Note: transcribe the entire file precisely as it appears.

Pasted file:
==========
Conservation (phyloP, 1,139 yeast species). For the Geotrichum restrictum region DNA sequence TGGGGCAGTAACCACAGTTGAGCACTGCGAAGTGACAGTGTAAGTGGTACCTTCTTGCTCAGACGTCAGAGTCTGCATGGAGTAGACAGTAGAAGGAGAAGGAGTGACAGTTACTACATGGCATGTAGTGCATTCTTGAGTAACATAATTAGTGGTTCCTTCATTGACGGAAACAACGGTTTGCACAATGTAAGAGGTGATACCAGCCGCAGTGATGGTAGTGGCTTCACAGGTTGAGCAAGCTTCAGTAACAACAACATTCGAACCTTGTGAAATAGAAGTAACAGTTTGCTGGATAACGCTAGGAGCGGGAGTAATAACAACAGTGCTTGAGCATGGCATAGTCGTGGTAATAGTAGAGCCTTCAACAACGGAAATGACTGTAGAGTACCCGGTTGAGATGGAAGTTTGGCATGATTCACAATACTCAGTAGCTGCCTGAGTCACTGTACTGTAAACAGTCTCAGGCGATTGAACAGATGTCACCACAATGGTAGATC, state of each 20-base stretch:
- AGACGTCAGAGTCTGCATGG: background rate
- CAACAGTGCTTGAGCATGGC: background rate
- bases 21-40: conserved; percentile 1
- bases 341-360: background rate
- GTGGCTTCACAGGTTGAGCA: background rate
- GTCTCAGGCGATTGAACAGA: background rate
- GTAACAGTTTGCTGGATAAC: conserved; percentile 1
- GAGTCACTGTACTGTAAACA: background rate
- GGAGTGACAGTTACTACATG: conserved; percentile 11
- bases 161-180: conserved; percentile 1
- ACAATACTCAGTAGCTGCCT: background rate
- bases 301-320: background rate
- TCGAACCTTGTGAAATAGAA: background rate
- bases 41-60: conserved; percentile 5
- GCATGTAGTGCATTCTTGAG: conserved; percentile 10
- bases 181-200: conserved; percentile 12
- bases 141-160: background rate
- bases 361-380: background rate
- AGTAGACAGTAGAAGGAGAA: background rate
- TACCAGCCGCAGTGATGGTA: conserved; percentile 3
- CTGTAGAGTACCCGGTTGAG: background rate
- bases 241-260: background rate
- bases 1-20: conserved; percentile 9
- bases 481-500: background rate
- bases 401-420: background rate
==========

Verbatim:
Conservation (phyloP, 1,139 yeast species). For the Geotrichum restrictum region DNA sequence TGGGGCAGTAACCACAGTTGAGCACTGCGAAGTGACAGTGTAAGTGGTACCTTCTTGCTCAGACGTCAGAGTCTGCATGGAGTAGACAGTAGAAGGAGAAGGAGTGACAGTTACTACATGGCATGTAGTGCATTCTTGAGTAACATAATTAGTGGTTCCTTCATTGACGGAAACAACGGTTTGCACAATGTAAGAGGTGATACCAGCCGCAGTGATGGTAGTGGCTTCACAGGTTGAGCAAGCTTCAGTAACAACAACATTCGAACCTTGTGAAATAGAAGTAACAGTTTGCTGGATAACGCTAGGAGCGGGAGTAATAACAACAGTGCTTGAGCATGGCATAGTCGTGGTAATAGTAGAGCCTTCAACAACGGAAATGACTGTAGAGTACCCGGTTGAGATGGAAGTTTGGCATGATTCACAATACTCAGTAGCTGCCTGAGTCACTGTACTGTAAACAGTCTCAGGCGATTGAACAGATGTCACCACAATGGTAGATC, state of each 20-base stretch:
- AGACGTCAGAGTCTGCATGG: background rate
- CAACAGTGCTTGAGCATGGC: background rate
- bases 21-40: conserved; percentile 1
- bases 341-360: background rate
- GTGGCTTCACAGGTTGAGCA: background rate
- GTCTCAGGCGATTGAACAGA: background rate
- GTAACAGTTTGCTGGATAAC: conserved; percentile 1
- GAGTCACTGTACTGTAAACA: background rate
- GGAGTGACAGTTACTACATG: conserved; percentile 11
- bases 161-180: conserved; percentile 1
- ACAATACTCAGTAGCTGCCT: background rate
- bases 301-320: background rate
- TCGAACCTTGTGAAATAGAA: background rate
- bases 41-60: conserved; percentile 5
- GCATGTAGTGCATTCTTGAG: conserved; percentile 10
- bases 181-200: conserved; percentile 12
- bases 141-160: background rate
- bases 361-380: background rate
- AGTAGACAGTAGAAGGAGAA: background rate
- TACCAGCCGCAGTGATGGTA: conserved; percentile 3
- CTGTAGAGTACCCGGTTGAG: background rate
- bases 241-260: background rate
- bases 1-20: conserved; percentile 9
- bases 481-500: background rate
- bases 401-420: background rate